Since no smart people have replied yet, I can offer a few tips. First, stop on a slight incline, shift to neutral, and release the brakes. The truck should start to creep downhill on its own. If it doesn't, suspect a sticking front brake caliper or rear parking brake cable. GM doesn't have much trouble with calipers so a rear cable would be more likely. Often they will release if you crawl down in front of one of the rear tires and flex the cables. Be prepared for it to release though. It would be preferable to not get run over or have to go chasing the truck down the hill!
If the brakes do not appear to be sticking, one thing that is often hard to find is a problem caused by the generator. This only pertains to GM generators from 1987 and newer. Because of their design, they are prone to generating voltage spikes that confuse the dozens of computers on the truck. The spikes can also magnetically induce signals into the wires carrying sensor signals to the computers. It is fairly common for GM vehicles to go through four to six generators in their lifetime. One thing that is becoming more widely known is repeat failures can be prevented by replacing the battery when the generator is replaced, even if it is still good.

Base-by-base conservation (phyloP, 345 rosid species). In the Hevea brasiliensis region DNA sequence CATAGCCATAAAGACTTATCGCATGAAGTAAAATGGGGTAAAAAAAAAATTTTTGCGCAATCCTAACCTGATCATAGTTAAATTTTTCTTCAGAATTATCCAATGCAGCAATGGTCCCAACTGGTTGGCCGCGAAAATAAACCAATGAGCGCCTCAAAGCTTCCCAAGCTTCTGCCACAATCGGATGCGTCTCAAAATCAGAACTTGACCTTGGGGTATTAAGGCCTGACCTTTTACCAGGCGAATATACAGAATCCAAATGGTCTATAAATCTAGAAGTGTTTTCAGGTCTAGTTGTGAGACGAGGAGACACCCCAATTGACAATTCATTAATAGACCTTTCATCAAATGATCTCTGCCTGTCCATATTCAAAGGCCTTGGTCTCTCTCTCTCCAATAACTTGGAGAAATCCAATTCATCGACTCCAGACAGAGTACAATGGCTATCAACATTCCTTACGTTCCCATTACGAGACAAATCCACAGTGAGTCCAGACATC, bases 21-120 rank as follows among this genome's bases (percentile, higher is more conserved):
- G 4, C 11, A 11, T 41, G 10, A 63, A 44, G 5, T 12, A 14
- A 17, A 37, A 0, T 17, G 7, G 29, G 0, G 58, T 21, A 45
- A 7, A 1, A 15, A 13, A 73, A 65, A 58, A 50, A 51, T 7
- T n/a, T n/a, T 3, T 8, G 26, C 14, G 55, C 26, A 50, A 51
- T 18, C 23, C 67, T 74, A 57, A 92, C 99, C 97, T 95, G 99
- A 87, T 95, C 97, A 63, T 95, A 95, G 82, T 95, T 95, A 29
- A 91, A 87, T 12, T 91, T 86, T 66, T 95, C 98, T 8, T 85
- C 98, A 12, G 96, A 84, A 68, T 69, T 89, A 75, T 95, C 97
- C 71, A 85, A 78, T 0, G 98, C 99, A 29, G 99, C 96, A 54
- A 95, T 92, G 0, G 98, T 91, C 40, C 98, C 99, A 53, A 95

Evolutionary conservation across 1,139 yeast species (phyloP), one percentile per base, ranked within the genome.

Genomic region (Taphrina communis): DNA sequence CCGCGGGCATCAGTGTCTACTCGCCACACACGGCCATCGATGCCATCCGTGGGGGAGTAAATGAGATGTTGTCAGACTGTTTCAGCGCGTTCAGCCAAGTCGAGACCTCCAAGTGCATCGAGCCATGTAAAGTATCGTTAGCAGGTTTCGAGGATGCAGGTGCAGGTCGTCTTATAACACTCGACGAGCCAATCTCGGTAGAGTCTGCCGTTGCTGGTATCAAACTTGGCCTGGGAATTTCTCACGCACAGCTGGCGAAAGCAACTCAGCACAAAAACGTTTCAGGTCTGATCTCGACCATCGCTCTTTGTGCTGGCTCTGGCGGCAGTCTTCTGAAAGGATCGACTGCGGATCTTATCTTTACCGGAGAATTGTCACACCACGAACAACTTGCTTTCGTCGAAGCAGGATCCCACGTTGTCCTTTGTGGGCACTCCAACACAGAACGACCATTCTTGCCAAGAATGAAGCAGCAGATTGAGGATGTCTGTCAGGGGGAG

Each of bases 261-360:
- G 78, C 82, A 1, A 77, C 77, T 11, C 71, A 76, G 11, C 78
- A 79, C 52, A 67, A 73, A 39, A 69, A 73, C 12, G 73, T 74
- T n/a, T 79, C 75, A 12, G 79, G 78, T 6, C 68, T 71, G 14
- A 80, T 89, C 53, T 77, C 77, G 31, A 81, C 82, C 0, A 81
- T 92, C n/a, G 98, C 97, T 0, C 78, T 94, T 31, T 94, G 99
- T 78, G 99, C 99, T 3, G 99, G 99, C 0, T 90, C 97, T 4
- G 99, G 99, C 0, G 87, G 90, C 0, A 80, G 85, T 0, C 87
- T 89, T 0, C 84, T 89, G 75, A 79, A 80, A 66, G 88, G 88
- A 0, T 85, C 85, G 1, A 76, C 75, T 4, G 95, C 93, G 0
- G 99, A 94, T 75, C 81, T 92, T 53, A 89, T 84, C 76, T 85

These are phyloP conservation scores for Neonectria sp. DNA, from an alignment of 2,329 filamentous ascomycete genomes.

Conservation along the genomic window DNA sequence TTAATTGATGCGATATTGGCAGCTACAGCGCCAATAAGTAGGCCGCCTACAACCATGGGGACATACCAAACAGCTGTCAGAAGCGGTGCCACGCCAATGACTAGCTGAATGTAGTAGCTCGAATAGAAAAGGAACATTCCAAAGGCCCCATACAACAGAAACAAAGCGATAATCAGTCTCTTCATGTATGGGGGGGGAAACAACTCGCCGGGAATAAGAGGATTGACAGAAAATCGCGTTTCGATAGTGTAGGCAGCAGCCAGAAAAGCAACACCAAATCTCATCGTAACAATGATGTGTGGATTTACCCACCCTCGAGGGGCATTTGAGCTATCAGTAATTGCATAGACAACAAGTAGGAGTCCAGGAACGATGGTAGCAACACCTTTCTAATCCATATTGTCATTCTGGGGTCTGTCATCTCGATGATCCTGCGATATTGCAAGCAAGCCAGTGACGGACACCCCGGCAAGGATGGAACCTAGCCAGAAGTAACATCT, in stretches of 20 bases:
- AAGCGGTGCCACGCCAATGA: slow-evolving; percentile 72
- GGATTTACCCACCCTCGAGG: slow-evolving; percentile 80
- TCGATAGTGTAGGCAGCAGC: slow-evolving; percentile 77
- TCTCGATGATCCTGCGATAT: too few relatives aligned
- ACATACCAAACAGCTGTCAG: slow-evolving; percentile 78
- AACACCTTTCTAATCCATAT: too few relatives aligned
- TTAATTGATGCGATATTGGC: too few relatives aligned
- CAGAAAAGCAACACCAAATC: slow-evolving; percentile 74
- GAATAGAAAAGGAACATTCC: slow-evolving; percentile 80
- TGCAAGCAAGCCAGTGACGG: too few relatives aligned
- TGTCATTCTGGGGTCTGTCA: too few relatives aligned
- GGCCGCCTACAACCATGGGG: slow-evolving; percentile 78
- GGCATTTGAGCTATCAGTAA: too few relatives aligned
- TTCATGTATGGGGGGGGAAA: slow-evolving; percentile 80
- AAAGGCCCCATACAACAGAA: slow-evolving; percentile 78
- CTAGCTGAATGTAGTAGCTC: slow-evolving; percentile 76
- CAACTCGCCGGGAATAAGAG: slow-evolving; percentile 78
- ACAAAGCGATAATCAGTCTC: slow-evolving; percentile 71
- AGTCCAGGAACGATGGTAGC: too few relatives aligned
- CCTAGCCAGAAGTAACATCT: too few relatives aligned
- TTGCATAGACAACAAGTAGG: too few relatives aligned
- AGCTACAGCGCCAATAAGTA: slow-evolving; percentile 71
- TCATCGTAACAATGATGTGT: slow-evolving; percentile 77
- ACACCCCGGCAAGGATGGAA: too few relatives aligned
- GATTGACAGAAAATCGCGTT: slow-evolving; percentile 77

Based on oxygen sensor readings in the exhaust system, the Engine Computer can adjust fuel metering to the engine by plus or minus only about 10 percent. That is less than you are finding. When the generator is at fault, the Engine Computer can command the wrong amount of fuel into the engine based on what it thinks are values coming from other sensors. If this is what is happening, you should see excessive black smoke from the tail pipe.
It would pay to manually calculate your fuel mileage in case your trip computer is off. That computer calculates fuel mileage based on tire size, vehicle speed, and the number of milliseconds the computer pulses the injectors. If fuel pressure is low, normally there will be hesitation and stumbling problems, but even if the engine runs well, the injectors will have to be held open longer to get enough fuel into the engine. The engine could be receiving much less fuel than the trip computer thinks is going in. That would reduce its fuel mileage calculation well below the actual fuel mileage.
Sunday, March 21st, 2010 AT 4:08 AM